The events of spring 1968 in France, in their roots and in their results, had an international significance. Underlying them were the consequences for the working class of the first symptoms of the world economic crisis, which was reappearing after well over a decade of capitalist prosperity.
After decades of defeat, disorientation and submission, in May 1968 the working class returned to the scene of history. While the student agitation which had been developing in France since the beginning of spring, and the radical workers’ struggles which had broken out the previous year, had already changed the social atmosphere, the entry en masse of the class struggle (10 million on strike) overturned the whole social landscape.
Very soon other national sectors of the working class would enter the struggle. After the huge strike of May 1968 in France, the struggles in Argentina (the Cordobazo), the “Hot Autumn” in Italy and many other movements across the world provided proof that the world proletariat had left behind the period of counter-revolution. In contrast to the crisis of 1929, the one now emerging would not lead to world war but to the development of class battles that would prevent the ruling class from imposing its barbaric solution to the convulsions of its economy.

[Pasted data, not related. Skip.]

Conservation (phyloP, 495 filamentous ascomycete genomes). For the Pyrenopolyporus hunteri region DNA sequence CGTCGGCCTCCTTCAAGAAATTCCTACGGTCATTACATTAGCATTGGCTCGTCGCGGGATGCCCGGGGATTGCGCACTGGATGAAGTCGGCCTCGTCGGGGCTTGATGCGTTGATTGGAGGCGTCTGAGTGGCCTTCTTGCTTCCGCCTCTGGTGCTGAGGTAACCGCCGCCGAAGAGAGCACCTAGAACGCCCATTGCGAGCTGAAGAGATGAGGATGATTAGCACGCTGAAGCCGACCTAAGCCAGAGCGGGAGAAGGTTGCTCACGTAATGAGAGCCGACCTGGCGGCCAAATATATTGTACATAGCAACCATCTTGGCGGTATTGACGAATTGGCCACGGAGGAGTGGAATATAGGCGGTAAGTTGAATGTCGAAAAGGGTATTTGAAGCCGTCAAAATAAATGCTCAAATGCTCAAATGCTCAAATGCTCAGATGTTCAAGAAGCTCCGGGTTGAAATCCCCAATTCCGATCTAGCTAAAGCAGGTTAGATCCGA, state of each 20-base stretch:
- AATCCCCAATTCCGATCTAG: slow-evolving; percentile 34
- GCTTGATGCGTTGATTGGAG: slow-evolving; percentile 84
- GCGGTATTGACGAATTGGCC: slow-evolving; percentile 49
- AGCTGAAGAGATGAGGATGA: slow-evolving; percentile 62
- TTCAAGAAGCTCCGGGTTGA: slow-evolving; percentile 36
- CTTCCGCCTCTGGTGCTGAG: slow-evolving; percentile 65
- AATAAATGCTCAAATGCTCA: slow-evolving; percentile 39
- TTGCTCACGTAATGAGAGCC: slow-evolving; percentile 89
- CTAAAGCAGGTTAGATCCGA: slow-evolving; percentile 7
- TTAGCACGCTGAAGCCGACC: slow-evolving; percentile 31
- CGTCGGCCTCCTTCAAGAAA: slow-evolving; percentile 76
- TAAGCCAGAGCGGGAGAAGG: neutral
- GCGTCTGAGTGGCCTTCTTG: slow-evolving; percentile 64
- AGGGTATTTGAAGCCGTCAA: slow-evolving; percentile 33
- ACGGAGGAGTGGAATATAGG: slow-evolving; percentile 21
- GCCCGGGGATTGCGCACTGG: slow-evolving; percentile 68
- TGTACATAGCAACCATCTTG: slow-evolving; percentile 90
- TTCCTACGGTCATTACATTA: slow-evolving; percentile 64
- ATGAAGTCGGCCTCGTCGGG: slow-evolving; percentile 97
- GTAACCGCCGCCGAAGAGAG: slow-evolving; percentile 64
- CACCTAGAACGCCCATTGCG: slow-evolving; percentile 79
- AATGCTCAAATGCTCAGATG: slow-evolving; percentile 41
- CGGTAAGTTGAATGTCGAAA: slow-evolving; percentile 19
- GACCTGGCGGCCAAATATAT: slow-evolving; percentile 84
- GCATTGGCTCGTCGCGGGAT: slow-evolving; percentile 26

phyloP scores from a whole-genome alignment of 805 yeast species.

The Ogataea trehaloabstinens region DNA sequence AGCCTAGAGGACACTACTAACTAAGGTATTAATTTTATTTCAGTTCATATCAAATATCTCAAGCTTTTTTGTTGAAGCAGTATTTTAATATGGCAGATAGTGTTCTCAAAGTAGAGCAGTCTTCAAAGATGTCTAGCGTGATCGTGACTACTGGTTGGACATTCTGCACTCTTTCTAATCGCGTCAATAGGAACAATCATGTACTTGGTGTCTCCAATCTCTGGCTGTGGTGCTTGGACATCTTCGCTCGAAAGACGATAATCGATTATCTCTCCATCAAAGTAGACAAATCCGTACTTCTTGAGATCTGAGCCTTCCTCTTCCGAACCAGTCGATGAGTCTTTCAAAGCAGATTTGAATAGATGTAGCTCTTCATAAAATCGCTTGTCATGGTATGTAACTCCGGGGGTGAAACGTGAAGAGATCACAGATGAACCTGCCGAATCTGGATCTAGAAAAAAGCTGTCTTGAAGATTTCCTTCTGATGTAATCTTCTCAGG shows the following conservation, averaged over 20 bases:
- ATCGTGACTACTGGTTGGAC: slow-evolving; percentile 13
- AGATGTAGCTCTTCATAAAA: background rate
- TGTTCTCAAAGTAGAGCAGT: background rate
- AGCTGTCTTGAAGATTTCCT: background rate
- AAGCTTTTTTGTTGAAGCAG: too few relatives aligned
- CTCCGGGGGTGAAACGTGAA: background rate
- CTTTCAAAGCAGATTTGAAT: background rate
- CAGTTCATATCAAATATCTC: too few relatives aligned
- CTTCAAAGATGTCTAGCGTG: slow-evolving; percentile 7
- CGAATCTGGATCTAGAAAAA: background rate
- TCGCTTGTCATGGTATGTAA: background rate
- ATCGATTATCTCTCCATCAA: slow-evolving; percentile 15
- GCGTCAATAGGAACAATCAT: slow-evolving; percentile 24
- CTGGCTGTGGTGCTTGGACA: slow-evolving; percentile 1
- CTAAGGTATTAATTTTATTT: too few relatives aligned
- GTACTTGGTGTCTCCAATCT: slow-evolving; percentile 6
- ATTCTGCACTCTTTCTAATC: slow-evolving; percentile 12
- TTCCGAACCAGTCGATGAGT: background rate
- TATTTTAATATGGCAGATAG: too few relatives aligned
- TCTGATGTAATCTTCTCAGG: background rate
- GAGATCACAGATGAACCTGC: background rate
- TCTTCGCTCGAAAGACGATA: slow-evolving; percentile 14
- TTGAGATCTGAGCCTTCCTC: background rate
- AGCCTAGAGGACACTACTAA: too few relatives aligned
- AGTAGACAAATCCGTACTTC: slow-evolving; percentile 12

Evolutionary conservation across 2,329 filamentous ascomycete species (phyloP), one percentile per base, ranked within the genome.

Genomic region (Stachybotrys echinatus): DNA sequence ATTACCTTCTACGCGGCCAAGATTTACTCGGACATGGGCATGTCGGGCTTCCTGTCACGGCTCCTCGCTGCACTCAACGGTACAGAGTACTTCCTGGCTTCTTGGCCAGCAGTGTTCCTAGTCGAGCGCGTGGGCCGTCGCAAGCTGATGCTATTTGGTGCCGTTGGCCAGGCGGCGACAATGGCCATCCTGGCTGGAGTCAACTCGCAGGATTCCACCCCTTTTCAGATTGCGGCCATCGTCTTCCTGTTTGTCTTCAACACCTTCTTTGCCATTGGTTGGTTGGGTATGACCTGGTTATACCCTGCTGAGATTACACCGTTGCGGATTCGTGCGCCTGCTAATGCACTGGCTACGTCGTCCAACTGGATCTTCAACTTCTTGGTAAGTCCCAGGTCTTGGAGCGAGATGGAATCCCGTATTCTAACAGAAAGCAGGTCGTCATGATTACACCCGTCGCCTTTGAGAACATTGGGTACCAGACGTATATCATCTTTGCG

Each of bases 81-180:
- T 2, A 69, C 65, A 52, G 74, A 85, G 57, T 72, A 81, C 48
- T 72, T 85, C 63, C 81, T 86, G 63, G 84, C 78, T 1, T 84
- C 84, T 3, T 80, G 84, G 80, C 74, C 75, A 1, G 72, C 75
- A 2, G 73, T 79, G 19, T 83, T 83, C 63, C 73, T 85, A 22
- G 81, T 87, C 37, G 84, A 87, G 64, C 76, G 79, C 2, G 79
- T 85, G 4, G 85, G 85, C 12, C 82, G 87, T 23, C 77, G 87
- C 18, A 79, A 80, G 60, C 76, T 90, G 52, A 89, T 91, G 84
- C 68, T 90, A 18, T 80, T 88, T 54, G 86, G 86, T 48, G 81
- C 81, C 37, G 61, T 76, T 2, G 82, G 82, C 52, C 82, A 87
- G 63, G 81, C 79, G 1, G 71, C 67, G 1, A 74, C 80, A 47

To celebrate the 50th anniversary of this major event, we are publishing on our website a dossier made up of some the main articles the ICC has written about it, in particular:
- ‘Understanding May’, re-published from Revolution Internationale 2, 1969, which polemicises in particular with the situationists who at the time denied the return of the economic crisis as one of the causes for the upsurge of the movement;
- ‘May 68 and the revolutionary perspective’ from International Review 133 (The student movement around the world in the 1960s) and 134 (End of the counter-revolution and the historic return of the world proletariat), which goes in detail into the events themselves and examines their historical importance.
We also begin the publication of a series of three articles aimed at drawing a balance sheet of the period since 1968, motivated by the concern to examine the extent to which the conclusions we have drawn about the meaning of May 1968 have been verified by history. The first article looks at the course followed by the aggravation of the economic crisis, and the following two will deal with the dynamic of the class struggle and the development of the revolutionary milieu.